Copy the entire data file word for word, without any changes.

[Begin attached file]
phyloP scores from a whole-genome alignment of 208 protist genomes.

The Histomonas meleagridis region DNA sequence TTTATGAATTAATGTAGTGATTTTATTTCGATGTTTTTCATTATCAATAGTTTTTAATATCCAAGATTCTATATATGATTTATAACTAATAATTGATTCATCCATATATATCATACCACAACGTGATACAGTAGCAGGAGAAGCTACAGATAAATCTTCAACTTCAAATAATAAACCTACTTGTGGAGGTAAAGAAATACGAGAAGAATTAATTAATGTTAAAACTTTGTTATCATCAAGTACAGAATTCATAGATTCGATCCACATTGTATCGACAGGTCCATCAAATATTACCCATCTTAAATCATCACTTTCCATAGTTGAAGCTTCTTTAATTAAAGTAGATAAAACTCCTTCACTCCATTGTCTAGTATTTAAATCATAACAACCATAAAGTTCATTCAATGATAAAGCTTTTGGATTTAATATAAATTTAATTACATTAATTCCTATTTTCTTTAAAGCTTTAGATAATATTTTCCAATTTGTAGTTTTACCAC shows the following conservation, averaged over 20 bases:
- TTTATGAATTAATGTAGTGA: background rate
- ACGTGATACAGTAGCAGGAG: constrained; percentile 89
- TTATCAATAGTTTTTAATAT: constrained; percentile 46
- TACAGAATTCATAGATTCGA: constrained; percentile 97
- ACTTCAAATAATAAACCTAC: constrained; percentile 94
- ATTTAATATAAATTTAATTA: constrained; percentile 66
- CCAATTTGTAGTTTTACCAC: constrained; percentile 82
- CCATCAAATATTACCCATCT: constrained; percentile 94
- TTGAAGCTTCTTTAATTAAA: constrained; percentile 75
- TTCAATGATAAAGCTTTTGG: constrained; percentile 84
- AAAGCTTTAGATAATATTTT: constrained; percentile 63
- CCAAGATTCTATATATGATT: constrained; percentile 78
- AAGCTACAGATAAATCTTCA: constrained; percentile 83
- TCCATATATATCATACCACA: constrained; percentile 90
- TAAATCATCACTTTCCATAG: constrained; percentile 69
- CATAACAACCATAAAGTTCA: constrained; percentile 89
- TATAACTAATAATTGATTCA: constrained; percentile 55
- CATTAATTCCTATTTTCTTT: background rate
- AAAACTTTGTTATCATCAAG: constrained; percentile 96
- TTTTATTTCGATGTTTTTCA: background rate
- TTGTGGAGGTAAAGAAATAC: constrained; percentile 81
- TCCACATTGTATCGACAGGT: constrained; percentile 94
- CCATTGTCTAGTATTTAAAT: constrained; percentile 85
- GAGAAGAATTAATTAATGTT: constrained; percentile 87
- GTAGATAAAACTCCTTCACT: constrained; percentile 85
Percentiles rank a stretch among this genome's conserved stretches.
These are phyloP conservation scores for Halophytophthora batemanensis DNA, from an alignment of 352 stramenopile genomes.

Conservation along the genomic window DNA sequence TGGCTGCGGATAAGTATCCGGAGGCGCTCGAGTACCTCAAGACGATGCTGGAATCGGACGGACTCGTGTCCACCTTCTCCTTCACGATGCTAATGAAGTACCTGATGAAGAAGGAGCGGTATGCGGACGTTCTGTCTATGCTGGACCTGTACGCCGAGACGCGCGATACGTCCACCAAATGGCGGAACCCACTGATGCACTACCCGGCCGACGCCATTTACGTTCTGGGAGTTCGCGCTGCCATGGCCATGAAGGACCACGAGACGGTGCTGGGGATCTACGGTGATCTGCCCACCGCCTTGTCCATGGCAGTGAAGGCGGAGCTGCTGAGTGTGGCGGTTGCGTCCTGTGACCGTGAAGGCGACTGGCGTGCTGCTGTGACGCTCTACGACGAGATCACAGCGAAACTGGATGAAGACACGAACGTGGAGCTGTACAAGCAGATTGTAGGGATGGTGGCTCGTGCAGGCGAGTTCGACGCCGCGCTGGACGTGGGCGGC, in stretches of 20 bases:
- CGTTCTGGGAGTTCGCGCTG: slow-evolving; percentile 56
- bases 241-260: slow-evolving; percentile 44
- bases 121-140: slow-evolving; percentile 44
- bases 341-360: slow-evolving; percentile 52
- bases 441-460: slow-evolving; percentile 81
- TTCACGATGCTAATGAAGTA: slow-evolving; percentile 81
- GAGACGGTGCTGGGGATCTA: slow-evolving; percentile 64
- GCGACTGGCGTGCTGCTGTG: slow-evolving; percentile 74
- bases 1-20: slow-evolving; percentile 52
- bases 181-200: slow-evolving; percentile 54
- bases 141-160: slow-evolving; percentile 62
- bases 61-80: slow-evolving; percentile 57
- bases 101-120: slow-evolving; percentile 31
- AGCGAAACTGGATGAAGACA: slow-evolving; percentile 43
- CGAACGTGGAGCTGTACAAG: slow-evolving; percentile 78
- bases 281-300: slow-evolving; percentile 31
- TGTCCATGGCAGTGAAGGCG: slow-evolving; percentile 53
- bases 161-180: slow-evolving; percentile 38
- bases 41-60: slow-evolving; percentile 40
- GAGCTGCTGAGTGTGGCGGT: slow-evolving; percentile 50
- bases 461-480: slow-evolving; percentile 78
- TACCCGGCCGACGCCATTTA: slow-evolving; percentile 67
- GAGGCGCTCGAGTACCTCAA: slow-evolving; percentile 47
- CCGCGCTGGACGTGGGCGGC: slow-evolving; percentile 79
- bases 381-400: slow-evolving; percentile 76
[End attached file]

phyloP scores from a whole-genome alignment of 208 protist genomes.

The Histomonas meleagridis region DNA sequence TTTATGAATTAATGTAGTGATTTTATTTCGATGTTTTTCATTATCAATAGTTTTTAATATCCAAGATTCTATATATGATTTATAACTAATAATTGATTCATCCATATATATCATACCACAACGTGATACAGTAGCAGGAGAAGCTACAGATAAATCTTCAACTTCAAATAATAAACCTACTTGTGGAGGTAAAGAAATACGAGAAGAATTAATTAATGTTAAAACTTTGTTATCATCAAGTACAGAATTCATAGATTCGATCCACATTGTATCGACAGGTCCATCAAATATTACCCATCTTAAATCATCACTTTCCATAGTTGAAGCTTCTTTAATTAAAGTAGATAAAACTCCTTCACTCCATTGTCTAGTATTTAAATCATAACAACCATAAAGTTCATTCAATGATAAAGCTTTTGGATTTAATATAAATTTAATTACATTAATTCCTATTTTCTTTAAAGCTTTAGATAATATTTTCCAATTTGTAGTTTTACCAC shows the following conservation, averaged over 20 bases:
- TTTATGAATTAATGTAGTGA: background rate
- ACGTGATACAGTAGCAGGAG: constrained; percentile 89
- TTATCAATAGTTTTTAATAT: constrained; percentile 46
- TACAGAATTCATAGATTCGA: constrained; percentile 97
- ACTTCAAATAATAAACCTAC: constrained; percentile 94
- ATTTAATATAAATTTAATTA: constrained; percentile 66
- CCAATTTGTAGTTTTACCAC: constrained; percentile 82
- CCATCAAATATTACCCATCT: constrained; percentile 94
- TTGAAGCTTCTTTAATTAAA: constrained; percentile 75
- TTCAATGATAAAGCTTTTGG: constrained; percentile 84
- AAAGCTTTAGATAATATTTT: constrained; percentile 63
- CCAAGATTCTATATATGATT: constrained; percentile 78
- AAGCTACAGATAAATCTTCA: constrained; percentile 83
- TCCATATATATCATACCACA: constrained; percentile 90
- TAAATCATCACTTTCCATAG: constrained; percentile 69
- CATAACAACCATAAAGTTCA: constrained; percentile 89
- TATAACTAATAATTGATTCA: constrained; percentile 55
- CATTAATTCCTATTTTCTTT: background rate
- AAAACTTTGTTATCATCAAG: constrained; percentile 96
- TTTTATTTCGATGTTTTTCA: background rate
- TTGTGGAGGTAAAGAAATAC: constrained; percentile 81
- TCCACATTGTATCGACAGGT: constrained; percentile 94
- CCATTGTCTAGTATTTAAAT: constrained; percentile 85
- GAGAAGAATTAATTAATGTT: constrained; percentile 87
- GTAGATAAAACTCCTTCACT: constrained; percentile 85
Percentiles rank a stretch among this genome's conserved stretches.
These are phyloP conservation scores for Halophytophthora batemanensis DNA, from an alignment of 352 stramenopile genomes.

Conservation along the genomic window DNA sequence TGGCTGCGGATAAGTATCCGGAGGCGCTCGAGTACCTCAAGACGATGCTGGAATCGGACGGACTCGTGTCCACCTTCTCCTTCACGATGCTAATGAAGTACCTGATGAAGAAGGAGCGGTATGCGGACGTTCTGTCTATGCTGGACCTGTACGCCGAGACGCGCGATACGTCCACCAAATGGCGGAACCCACTGATGCACTACCCGGCCGACGCCATTTACGTTCTGGGAGTTCGCGCTGCCATGGCCATGAAGGACCACGAGACGGTGCTGGGGATCTACGGTGATCTGCCCACCGCCTTGTCCATGGCAGTGAAGGCGGAGCTGCTGAGTGTGGCGGTTGCGTCCTGTGACCGTGAAGGCGACTGGCGTGCTGCTGTGACGCTCTACGACGAGATCACAGCGAAACTGGATGAAGACACGAACGTGGAGCTGTACAAGCAGATTGTAGGGATGGTGGCTCGTGCAGGCGAGTTCGACGCCGCGCTGGACGTGGGCGGC, in stretches of 20 bases:
- CGTTCTGGGAGTTCGCGCTG: slow-evolving; percentile 56
- bases 241-260: slow-evolving; percentile 44
- bases 121-140: slow-evolving; percentile 44
- bases 341-360: slow-evolving; percentile 52
- bases 441-460: slow-evolving; percentile 81
- TTCACGATGCTAATGAAGTA: slow-evolving; percentile 81
- GAGACGGTGCTGGGGATCTA: slow-evolving; percentile 64
- GCGACTGGCGTGCTGCTGTG: slow-evolving; percentile 74
- bases 1-20: slow-evolving; percentile 52
- bases 181-200: slow-evolving; percentile 54
- bases 141-160: slow-evolving; percentile 62
- bases 61-80: slow-evolving; percentile 57
- bases 101-120: slow-evolving; percentile 31
- AGCGAAACTGGATGAAGACA: slow-evolving; percentile 43
- CGAACGTGGAGCTGTACAAG: slow-evolving; percentile 78
- bases 281-300: slow-evolving; percentile 31
- TGTCCATGGCAGTGAAGGCG: slow-evolving; percentile 53
- bases 161-180: slow-evolving; percentile 38
- bases 41-60: slow-evolving; percentile 40
- GAGCTGCTGAGTGTGGCGGT: slow-evolving; percentile 50
- bases 461-480: slow-evolving; percentile 78
- TACCCGGCCGACGCCATTTA: slow-evolving; percentile 67
- GAGGCGCTCGAGTACCTCAA: slow-evolving; percentile 47
- CCGCGCTGGACGTGGGCGGC: slow-evolving; percentile 79
- bases 381-400: slow-evolving; percentile 76